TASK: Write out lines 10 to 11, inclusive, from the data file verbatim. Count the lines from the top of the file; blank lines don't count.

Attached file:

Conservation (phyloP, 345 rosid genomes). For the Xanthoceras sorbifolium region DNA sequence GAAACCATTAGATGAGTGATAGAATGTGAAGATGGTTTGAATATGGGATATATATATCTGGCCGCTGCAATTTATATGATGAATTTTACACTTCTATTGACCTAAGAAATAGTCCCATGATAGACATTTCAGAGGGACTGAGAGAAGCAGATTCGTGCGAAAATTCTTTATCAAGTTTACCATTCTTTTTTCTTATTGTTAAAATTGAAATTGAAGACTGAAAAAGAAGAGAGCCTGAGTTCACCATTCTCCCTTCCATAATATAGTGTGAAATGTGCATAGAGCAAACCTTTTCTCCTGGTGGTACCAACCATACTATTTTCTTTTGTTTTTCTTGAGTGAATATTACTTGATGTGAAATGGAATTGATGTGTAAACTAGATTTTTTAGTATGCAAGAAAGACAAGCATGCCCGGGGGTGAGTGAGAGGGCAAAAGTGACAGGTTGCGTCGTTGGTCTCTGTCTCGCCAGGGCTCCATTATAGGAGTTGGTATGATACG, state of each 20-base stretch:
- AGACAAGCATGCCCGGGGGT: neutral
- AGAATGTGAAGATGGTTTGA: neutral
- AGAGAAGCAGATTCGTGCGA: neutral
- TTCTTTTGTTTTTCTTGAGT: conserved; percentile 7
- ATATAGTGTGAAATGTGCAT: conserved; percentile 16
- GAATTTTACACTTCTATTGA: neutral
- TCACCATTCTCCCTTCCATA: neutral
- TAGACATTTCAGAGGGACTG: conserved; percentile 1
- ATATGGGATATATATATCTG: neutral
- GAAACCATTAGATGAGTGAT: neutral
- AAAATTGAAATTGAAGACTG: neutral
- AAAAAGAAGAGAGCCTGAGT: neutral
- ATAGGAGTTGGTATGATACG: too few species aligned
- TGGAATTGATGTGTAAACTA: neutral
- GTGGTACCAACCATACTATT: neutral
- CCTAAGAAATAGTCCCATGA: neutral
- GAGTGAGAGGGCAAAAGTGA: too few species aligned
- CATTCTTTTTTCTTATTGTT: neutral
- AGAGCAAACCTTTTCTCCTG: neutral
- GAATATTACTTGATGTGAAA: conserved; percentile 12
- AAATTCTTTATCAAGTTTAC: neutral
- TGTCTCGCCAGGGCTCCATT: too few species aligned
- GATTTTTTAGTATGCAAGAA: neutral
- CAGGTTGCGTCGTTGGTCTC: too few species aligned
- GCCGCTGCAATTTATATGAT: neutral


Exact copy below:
- ATATGGGATATATATATCTG: neutral
- GAAACCATTAGATGAGTGAT: neutral